Yesterday, I finally found a living larva of the most troublesome genus most people find: Anthrenus. The hairy grub was only about four millimeters in length, and crawling up the bathroom wall. This is an unfortunate commentary on our housekeeping habits, I suppose, but even the cleanest homes will have carpet beetles at one time or another. It takes precious little to feed them.

Carpet beetle larvae eat all manner of dried animal products, especially the shed hair and skin cells of pets and people. This food supply accumulates faster than you might imagine and, despite vacuuming regularly, can persist in out-of-the-way corners and beneath furniture.

Additional items on the carpet beetle menu include wool blankets and garments, furs (but you don't have animal hides, right?), taxidermy mounts, dry pet food, and insect collections (including my own, horror of horrors!).

Adult Anthrenus lepidus, Colorado

Getting rid of an infestation of dermestids is a real challenge. Traditional methods are of questionable effect. One of my good friends in entomology and pest control, Bill Warner, has found that moth balls, which have the active ingredient of naphthalene, are not just useless. He has observed carpet beetle larvae eating the substance. Ok, so what about moth crystals, with the active ingredient PDB (paradichlorobenzene)? At high enough concentration, that seems to work, and I have used moth crystals to protect my own insect collection. Unfortunately, PDB is potentially carcinogenic, according to the World Health Organization. The U.S. Environmental Protection Agency claims it is "not likely to be carcinogenic to humans" (National Pesticide Information Center website).

The best course of action when faced with numerous carpet beetle larvae is to discard the infested item. If you cannot bear to part with whatever is under attack, then a cycle of freezing and thawing over the course of several weeks may do the trick. This is how most museums now handle pest control in their entomology collections.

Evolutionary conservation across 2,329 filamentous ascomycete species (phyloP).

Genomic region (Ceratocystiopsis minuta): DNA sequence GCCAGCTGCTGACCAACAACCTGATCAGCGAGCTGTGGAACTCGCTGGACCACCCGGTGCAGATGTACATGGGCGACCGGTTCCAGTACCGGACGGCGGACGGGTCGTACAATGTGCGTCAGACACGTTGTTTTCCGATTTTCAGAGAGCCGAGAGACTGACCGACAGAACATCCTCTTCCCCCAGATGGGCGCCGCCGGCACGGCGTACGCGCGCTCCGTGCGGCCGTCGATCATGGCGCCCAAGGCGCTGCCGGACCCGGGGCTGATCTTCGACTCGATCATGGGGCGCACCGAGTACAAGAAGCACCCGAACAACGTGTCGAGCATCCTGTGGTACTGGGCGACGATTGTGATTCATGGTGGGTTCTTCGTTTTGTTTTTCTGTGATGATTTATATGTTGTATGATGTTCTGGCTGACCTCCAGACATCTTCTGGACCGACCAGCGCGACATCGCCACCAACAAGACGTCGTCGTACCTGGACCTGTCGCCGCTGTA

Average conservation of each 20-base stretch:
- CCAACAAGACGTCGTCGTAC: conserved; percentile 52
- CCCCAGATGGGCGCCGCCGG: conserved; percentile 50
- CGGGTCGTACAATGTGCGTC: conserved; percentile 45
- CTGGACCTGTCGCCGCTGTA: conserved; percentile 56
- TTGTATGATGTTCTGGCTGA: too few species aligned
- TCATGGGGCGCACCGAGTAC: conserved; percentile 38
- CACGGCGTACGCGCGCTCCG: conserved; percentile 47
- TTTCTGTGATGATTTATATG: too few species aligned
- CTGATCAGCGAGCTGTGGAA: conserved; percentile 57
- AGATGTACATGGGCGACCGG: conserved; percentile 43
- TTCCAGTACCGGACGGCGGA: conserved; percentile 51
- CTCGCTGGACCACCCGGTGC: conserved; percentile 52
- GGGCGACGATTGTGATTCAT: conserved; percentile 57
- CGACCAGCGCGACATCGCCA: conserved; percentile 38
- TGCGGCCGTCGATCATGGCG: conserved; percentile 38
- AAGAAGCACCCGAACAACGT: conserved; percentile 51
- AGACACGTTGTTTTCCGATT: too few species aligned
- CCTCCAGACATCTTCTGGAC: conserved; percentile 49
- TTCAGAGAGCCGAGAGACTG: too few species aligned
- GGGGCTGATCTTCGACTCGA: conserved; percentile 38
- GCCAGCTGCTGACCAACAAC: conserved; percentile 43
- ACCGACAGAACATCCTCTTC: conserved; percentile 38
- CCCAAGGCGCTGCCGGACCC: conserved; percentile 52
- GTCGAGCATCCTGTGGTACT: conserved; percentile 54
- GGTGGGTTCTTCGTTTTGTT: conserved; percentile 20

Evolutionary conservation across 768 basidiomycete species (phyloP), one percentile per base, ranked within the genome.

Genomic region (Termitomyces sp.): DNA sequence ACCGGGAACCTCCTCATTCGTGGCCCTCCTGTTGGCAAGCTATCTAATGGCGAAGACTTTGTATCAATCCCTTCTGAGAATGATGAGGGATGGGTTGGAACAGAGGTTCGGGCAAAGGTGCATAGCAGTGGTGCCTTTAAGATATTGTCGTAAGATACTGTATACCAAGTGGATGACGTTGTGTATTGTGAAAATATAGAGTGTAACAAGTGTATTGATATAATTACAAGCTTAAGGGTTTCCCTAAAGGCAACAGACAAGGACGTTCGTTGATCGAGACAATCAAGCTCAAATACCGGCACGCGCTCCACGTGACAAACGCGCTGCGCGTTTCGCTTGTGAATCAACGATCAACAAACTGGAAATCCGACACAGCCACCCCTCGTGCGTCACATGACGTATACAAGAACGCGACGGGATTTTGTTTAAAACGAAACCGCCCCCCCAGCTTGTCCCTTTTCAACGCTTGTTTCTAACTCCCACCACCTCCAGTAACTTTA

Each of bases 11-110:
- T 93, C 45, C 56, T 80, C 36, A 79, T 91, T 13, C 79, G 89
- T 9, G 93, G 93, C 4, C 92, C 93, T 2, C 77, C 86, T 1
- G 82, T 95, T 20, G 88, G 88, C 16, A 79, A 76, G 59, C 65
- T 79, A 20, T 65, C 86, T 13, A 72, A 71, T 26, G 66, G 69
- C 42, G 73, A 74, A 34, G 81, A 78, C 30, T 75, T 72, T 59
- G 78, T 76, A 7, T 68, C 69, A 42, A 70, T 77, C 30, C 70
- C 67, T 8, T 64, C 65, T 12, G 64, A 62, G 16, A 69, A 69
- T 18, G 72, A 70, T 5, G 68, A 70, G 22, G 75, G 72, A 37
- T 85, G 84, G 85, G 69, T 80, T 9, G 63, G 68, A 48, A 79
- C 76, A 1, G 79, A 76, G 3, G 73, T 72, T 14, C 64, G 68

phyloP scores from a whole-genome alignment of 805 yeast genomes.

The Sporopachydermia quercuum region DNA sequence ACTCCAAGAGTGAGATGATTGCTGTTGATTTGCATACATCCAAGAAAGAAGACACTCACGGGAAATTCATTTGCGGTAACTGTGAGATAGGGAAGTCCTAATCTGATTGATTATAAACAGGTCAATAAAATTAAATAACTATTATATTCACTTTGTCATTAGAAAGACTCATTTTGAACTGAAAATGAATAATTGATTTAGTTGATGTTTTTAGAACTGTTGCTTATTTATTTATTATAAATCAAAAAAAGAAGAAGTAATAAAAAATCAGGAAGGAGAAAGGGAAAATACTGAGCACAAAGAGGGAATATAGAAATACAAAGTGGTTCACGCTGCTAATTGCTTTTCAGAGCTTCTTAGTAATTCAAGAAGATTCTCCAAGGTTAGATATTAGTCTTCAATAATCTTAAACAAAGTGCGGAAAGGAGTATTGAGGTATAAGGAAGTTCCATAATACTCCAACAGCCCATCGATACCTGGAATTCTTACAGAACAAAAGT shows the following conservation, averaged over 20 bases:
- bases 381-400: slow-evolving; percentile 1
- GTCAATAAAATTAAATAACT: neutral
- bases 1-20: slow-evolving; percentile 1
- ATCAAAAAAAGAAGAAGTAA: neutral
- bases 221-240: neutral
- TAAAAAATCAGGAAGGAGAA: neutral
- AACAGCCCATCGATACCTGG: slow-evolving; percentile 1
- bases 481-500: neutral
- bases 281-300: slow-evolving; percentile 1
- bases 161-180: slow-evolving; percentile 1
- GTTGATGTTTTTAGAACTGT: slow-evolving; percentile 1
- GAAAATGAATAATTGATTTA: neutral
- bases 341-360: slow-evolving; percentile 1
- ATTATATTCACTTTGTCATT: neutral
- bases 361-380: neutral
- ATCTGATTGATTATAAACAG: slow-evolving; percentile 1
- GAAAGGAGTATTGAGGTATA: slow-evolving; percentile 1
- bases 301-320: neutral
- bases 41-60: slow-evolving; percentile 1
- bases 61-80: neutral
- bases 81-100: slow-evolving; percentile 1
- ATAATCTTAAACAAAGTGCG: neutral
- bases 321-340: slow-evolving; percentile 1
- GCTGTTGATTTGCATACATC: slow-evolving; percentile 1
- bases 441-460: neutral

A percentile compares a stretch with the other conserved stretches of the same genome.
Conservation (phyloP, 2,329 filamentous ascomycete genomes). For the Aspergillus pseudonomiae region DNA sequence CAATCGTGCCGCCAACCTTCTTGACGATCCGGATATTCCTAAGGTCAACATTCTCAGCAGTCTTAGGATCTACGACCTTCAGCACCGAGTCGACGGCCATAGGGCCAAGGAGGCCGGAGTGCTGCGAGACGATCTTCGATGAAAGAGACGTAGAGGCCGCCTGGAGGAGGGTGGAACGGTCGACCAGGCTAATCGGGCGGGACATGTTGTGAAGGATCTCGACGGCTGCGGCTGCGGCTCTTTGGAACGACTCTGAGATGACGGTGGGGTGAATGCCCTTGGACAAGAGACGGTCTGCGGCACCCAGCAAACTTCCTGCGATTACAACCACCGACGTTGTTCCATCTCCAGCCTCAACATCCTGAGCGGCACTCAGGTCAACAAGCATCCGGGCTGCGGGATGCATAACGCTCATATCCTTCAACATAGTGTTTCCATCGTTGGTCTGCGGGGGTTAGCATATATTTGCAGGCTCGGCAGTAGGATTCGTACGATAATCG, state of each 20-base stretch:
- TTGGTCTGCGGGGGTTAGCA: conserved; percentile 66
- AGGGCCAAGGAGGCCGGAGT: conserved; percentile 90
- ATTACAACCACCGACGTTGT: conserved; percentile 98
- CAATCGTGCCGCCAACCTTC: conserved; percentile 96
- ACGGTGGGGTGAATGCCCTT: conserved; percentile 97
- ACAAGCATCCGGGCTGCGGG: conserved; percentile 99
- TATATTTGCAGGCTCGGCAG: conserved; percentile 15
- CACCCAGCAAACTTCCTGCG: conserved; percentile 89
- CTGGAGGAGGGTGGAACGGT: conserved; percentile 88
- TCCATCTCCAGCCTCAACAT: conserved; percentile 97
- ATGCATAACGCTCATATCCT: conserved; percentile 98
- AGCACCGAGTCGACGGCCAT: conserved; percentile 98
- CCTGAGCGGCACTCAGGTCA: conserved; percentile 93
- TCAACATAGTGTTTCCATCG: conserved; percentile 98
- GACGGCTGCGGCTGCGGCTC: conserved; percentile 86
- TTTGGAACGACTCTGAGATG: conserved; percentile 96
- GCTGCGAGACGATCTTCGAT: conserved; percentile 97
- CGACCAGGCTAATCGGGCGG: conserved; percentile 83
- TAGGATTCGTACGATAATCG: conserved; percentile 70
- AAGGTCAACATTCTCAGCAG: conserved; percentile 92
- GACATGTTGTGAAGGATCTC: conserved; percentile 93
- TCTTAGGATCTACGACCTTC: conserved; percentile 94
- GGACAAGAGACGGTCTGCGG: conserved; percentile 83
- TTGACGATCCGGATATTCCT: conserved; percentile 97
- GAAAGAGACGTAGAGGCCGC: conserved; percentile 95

Prevention is the best cure for dermestids. Store vulnerable foodstuffs, like dried meats and dry pet food, in metal, glass, or durable plastic containers with tight-fitting lids. Store woolens, silks, and furs in a cedar chest when not in use. Cedar has proven repellent qualities and is not toxic to people or pets. Vacuum and clean your home regularly.

Adult Anthrenus sp., Massachusetts

Adult carpet beetles are pretty tiny (2-4 mm), and frequently mistaken for lady beetles since they are round, and often patterned with bands or spots of brown, black, and white. The beetles fly well and seek escape to the outdoors. Consequently, they are most often observed on windowsills, or discovered in light fixtures.

While carpet beetle larvae are pretty much "juvenile delinquents," the adult beetles can be surprisingly efficient pollinators of some flowers, especially in spring. The Buffalo Carpet Beetle, Anthrenus scrophulariae, is particularly common in flowers.

Larva of Anthrenus verbasci, © Canada Dept. of Agriculture

Carpet beetle larvae are covered in tiny hairs called setae, and these hairs can break off and become airborne, especially from the molts (shed "skins") of the larvae. These setae can cause irritation, or even trigger rhinitis or asthma in people prone to allergic reactions. Contact dermatitis is a more uncommon reaction, and an infestation has to be pretty severe to result in any kind of medical consequences (Peacock, 1993).

There are eighteen (18) species in the genus Anthrenus currently recognized in North America, and several of those are cosmopolitan pests now found worldwide as a result of international commerce. There are other common types of carpet beetles as well, with the genera Trogoderma and Attagenus being common in households. I will address those in separate blog posts.

Sources: Boone, Mike. 2013. "Genus Anthrenus - Carpet Beetles,"
Gibson, Arthur and C.R. Twinn. 1931. Household Insects and Their Control. Ottawa: Department of Agriculture, Canada. 87 pp.
National Pesticide Information Center.
Peacock, Enid R. 1993. Adults and Larvae of Hide, Larder, and Carpet Beetles and Their Relatives (Coleoptera: Dermestidae) and of Derodontid Beetles (Coleoptera: Derodontidae). London: Royal Entomological Society of London. Handbooks for the Identification of British Insects, vol. 5, part 3. 84 pp.

Sunday, October 12, 2014

Spider v. Spider: A case of predation by Cesonia bilineata (Araneae: Gnaphosidae) upon spiderlings of Pisaurina mira (Araneae: Pisauridae)?

When my wife and I were traveling in Georgia, we stayed at a bed and breakfast near Madison. The inn is situated on over 88 acres of farmland, forest, and river, and teems with wildlife from birds to insects. We spent the entire day of June 14, 2014 exploring the grounds. Along one forest edge I was fortunate to find a female nursery web spider, Pisaurina mira, guarding spiderlings. She was perhaps falling down on the job, though, as another spider appeared to have free run of the nursery web, feasting on spiderlings.